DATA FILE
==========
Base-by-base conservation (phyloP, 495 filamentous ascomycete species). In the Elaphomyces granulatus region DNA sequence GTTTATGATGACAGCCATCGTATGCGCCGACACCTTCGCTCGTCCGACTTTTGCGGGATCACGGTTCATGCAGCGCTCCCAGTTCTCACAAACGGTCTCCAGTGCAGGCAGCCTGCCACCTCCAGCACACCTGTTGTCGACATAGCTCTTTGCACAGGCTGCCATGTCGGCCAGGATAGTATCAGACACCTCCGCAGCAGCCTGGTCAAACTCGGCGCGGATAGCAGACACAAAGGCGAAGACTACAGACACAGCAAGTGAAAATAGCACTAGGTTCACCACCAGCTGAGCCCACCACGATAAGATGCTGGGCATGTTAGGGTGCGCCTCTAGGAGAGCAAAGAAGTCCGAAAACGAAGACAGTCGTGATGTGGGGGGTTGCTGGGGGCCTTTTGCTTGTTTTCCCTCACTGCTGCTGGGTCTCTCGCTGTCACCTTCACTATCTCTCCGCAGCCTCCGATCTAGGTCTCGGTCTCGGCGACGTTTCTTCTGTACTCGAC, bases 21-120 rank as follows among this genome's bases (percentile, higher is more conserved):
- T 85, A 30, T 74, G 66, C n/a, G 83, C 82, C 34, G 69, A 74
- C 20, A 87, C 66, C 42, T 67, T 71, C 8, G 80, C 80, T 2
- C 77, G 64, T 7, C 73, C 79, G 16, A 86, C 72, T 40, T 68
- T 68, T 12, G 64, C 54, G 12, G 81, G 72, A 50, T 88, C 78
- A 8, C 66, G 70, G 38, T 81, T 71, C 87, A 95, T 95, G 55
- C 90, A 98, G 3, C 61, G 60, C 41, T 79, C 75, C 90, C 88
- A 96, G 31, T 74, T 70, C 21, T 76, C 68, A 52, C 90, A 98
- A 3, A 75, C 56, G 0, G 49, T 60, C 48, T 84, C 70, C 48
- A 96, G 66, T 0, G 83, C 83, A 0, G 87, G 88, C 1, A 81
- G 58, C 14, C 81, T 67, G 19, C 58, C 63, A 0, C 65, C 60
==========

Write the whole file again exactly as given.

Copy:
Base-by-base conservation (phyloP, 495 filamentous ascomycete species). In the Elaphomyces granulatus region DNA sequence GTTTATGATGACAGCCATCGTATGCGCCGACACCTTCGCTCGTCCGACTTTTGCGGGATCACGGTTCATGCAGCGCTCCCAGTTCTCACAAACGGTCTCCAGTGCAGGCAGCCTGCCACCTCCAGCACACCTGTTGTCGACATAGCTCTTTGCACAGGCTGCCATGTCGGCCAGGATAGTATCAGACACCTCCGCAGCAGCCTGGTCAAACTCGGCGCGGATAGCAGACACAAAGGCGAAGACTACAGACACAGCAAGTGAAAATAGCACTAGGTTCACCACCAGCTGAGCCCACCACGATAAGATGCTGGGCATGTTAGGGTGCGCCTCTAGGAGAGCAAAGAAGTCCGAAAACGAAGACAGTCGTGATGTGGGGGGTTGCTGGGGGCCTTTTGCTTGTTTTCCCTCACTGCTGCTGGGTCTCTCGCTGTCACCTTCACTATCTCTCCGCAGCCTCCGATCTAGGTCTCGGTCTCGGCGACGTTTCTTCTGTACTCGAC, bases 21-120 rank as follows among this genome's bases (percentile, higher is more conserved):
- T 85, A 30, T 74, G 66, C n/a, G 83, C 82, C 34, G 69, A 74
- C 20, A 87, C 66, C 42, T 67, T 71, C 8, G 80, C 80, T 2
- C 77, G 64, T 7, C 73, C 79, G 16, A 86, C 72, T 40, T 68
- T 68, T 12, G 64, C 54, G 12, G 81, G 72, A 50, T 88, C 78
- A 8, C 66, G 70, G 38, T 81, T 71, C 87, A 95, T 95, G 55
- C 90, A 98, G 3, C 61, G 60, C 41, T 79, C 75, C 90, C 88
- A 96, G 31, T 74, T 70, C 21, T 76, C 68, A 52, C 90, A 98
- A 3, A 75, C 56, G 0, G 49, T 60, C 48, T 84, C 70, C 48
- A 96, G 66, T 0, G 83, C 83, A 0, G 87, G 88, C 1, A 81
- G 58, C 14, C 81, T 67, G 19, C 58, C 63, A 0, C 65, C 60